Military strongman Chun Doo-hwan was sentenced to death in 1996, in part because of his role in the massacre, but was later pardoned. Now 89 years old and suffering from Alzheimer’s, Chun remains defiant and defends his actions.
In 2018, South Korea’s defense ministry issued its first-ever apology for the massacre, following a five-month investigation.
But many in Gwangju also want an apology from the United States, which at the time had operational control of all South Korean military units.
Specifically, many Gwangju residents feel the U.S. could and should have done more to restrain their allies, especially after the South Korean military notified Washington it was moving an elite military unit away from U.S. control to deal with the unrest.
U.S. military and diplomatic officials have long insisted they did not have enough influence to stop South Korea from deploying the troops. Once the troops were deployed, U.S. officials say they did not have adequate real-time info about the crackdown.
“The U.S. government didn’t have a clear picture,” said Mark Fitzpatrick, then a 26-year-old junior foreign service officer at the U.S. embassy in Seoul. “And I don’t think (U.S. officials) had leverage sufficient to prevent the South Korean government from putting down an uprising they saw as an existential threat.”
At the time, Fitzpatrick served as an assistant to U.S. Ambassador William Gleysteen. The title of Gleysteen’s 1999 memoir - Massive Entanglement, Marginal Influence - concisely summarizes the challenges the U.S. faced in simultaneously supporting South Korea’s authoritarian leaders while also pushing for democracy.
“We were always encouraging reform, but there was a higher priority on deterring North Korea,” said Fitzpatrick, now retired after serving 26 years as a foreign service officer and later a U.S. nuclear policy expert. “Given the U.S. military presence and the overriding need to deter North Korea and to keep the South Korean military strong, human rights took a backseat.”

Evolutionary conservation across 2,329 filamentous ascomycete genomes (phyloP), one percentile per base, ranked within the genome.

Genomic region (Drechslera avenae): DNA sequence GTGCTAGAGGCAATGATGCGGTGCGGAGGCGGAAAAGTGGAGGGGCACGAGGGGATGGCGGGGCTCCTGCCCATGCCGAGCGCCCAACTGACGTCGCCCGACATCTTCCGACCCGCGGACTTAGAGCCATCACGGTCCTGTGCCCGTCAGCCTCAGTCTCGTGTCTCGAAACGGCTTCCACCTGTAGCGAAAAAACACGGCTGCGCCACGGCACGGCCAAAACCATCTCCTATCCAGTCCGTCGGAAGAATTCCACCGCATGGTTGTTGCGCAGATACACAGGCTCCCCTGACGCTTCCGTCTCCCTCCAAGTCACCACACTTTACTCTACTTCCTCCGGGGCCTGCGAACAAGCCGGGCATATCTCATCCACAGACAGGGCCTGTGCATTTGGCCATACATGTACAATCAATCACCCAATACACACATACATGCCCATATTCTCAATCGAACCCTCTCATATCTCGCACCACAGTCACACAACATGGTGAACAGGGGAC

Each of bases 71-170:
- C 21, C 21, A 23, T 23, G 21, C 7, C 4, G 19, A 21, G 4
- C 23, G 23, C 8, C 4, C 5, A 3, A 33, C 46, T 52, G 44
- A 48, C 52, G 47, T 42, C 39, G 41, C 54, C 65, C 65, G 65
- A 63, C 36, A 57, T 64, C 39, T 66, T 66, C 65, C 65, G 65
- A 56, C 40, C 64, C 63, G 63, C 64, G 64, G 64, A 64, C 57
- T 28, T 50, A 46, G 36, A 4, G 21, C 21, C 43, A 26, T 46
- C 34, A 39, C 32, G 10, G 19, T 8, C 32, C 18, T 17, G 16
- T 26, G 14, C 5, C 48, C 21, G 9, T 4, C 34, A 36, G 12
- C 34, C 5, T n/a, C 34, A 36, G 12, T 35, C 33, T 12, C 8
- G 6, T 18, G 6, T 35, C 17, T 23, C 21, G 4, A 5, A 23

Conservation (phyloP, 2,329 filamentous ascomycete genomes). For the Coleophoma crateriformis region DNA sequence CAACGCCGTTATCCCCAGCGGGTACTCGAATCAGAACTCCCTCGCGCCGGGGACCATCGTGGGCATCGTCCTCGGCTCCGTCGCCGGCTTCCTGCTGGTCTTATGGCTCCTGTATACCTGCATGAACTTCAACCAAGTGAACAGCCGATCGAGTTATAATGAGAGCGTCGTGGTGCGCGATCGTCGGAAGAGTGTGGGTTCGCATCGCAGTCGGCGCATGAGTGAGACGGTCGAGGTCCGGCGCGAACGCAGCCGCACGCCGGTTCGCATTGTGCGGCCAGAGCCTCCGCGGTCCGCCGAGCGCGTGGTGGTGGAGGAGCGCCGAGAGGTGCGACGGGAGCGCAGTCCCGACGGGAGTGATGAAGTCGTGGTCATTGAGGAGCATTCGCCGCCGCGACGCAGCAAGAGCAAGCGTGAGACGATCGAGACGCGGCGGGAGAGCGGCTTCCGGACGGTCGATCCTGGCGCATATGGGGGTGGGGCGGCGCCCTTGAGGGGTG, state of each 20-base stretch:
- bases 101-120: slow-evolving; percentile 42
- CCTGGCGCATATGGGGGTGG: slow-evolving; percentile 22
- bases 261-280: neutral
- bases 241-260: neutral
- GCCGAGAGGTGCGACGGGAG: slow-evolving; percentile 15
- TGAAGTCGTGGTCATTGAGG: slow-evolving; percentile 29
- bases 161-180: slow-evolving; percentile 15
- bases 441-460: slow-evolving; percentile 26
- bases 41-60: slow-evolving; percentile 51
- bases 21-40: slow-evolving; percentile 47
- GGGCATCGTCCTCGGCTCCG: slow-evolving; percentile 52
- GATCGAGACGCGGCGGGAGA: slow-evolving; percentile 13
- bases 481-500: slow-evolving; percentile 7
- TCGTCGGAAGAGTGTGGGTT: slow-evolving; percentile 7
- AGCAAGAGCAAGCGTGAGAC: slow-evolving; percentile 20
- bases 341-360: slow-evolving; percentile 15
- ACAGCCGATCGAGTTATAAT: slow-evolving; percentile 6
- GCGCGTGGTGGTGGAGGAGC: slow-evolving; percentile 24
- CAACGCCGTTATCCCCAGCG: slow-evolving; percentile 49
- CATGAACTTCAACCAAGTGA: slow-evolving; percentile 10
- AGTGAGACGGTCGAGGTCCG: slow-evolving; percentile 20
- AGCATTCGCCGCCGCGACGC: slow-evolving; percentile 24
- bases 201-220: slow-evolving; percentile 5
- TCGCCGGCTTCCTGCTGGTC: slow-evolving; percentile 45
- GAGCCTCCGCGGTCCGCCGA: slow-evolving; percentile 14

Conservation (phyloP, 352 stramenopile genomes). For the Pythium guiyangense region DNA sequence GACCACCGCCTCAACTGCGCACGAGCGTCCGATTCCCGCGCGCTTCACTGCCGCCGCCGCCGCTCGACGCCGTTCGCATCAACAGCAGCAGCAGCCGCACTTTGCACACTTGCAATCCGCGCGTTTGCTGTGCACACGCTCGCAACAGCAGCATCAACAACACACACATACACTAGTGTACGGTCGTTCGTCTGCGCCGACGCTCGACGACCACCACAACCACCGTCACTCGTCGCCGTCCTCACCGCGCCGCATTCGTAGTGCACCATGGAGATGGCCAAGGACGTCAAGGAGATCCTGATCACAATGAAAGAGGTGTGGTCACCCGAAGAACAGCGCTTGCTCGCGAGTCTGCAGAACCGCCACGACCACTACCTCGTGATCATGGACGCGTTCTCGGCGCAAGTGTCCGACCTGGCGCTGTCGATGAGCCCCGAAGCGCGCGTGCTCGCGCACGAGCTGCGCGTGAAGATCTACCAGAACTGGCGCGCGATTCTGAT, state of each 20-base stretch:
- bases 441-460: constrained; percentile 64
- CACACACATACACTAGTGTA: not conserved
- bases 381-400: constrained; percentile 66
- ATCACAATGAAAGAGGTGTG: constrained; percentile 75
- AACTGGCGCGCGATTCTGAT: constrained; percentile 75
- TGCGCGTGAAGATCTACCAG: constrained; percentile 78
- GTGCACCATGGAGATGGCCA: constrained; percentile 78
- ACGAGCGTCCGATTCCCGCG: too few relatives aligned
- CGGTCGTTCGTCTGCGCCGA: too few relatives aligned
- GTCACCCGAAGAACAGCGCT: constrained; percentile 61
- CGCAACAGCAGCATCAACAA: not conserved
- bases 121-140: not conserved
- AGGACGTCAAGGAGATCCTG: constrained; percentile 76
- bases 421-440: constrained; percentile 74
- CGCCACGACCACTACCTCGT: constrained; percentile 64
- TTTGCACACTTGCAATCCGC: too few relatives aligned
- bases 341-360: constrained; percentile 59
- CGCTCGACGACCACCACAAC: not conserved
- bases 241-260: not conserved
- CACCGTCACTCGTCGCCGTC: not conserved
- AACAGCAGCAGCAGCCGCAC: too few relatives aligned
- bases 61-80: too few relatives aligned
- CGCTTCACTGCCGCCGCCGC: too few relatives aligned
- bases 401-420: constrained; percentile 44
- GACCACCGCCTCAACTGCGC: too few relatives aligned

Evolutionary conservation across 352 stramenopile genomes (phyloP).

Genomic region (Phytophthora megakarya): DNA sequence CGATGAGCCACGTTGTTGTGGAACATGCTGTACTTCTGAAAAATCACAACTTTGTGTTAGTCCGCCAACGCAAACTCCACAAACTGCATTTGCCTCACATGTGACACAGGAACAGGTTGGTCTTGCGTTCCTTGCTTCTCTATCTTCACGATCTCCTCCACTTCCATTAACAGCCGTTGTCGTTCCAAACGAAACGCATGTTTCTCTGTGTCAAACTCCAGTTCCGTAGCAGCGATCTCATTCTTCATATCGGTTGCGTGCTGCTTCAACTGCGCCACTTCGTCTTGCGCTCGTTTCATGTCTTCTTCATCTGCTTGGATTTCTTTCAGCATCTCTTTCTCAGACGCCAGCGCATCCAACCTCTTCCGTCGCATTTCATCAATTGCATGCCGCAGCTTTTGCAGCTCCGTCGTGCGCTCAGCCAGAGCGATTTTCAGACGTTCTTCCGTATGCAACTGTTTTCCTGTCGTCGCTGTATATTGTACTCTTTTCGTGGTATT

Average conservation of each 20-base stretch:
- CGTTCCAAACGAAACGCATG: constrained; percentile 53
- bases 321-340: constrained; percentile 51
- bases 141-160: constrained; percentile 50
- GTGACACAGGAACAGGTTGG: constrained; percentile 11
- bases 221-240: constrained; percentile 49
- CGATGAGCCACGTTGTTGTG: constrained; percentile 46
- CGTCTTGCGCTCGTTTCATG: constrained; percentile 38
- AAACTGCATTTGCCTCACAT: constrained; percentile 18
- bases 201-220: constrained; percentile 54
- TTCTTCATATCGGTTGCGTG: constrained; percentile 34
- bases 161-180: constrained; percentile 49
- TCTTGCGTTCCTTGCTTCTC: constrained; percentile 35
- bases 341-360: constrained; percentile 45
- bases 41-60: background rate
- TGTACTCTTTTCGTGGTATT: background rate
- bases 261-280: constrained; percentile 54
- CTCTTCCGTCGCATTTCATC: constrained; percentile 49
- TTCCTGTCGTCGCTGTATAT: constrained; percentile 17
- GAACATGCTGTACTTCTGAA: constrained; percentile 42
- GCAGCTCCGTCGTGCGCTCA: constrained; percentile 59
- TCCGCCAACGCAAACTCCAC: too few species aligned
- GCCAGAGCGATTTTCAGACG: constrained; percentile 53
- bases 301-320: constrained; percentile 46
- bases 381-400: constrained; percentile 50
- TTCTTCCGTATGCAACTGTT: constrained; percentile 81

Since 2004, U.S. ambassadors to South Korea have occasionally visited Gwangju, where they praise South Korea’s democracy movement. But notably, they do not issue formal apologies.
“We have asked many times for the U.S. government to apologize … but they haven’t done that so far,” said Lee Jae-eui, who took part in the uprising and later co-authored an influential book on the uprising.
The U.S. Embassy in Seoul did not release a statement on the 40th anniversary of Gwangju, and the State Department did not reply to VOA’s request for comment. But earlier this month, the State Department released a batch of newly declassified documents, many of which contain contemporary observations about Gwangju by Ambassador Gleysteen.
Ben Engel, who researches U.S. policy in South Korea during the 1970s and 80s, said publicly available U.S. records don’t reveal a “smoking gun” that proves the U.S. knew and approved of what Chun was doing.
But Gleysteen clearly thought the protests needed to be subdued, even if he had reservations about using the military or violence to suppress the protests, Engel said.
“It's almost like he doesn't want to admit to himself that he knew what Chun was doing,” Engel said. “He knew it was wrong, but that it would achieve the result that his government wanted.”
‘Crucible’ for US policy
Even four decades later, the incident stirs strong emotions among U.S. officials who were in Seoul during the time. Some still won’t talk about it on the record.
Kathleen Stephens, U.S. ambassador from 2008 to 2011, says the period surrounding the Gwangju Uprising served as a "crucible" for U.S. policy toward the South.
"Those who were in Seoul during that period carried that with them for a long time," said Stephens, who also served from 1983 to 1989 at the U.S. embassy in Seoul as a political officer.
"The experience led U.S. policymakers to take a somewhat different approach to South Korea" later in the 1980s, when the country moved decisively toward democracy, she said.
South Korea’s democracy may still be relatively young, but it is one of Asia’s healthiest. And while anti-U.S. sentiment still exists, it is largely confined to the fringes of South Korean politics and society.
But many Koreans, especially in Gwangju, feel that a full accounting of the past is still necessary.
“Punishment is not the goal,” President Moon said on the Gwangju anniversary this month. “It is about documenting history accurately. If you have courage to confess the truth now, then the path of forgiveness and reconciliation will open.”
Lee Juhyun contributed to this report.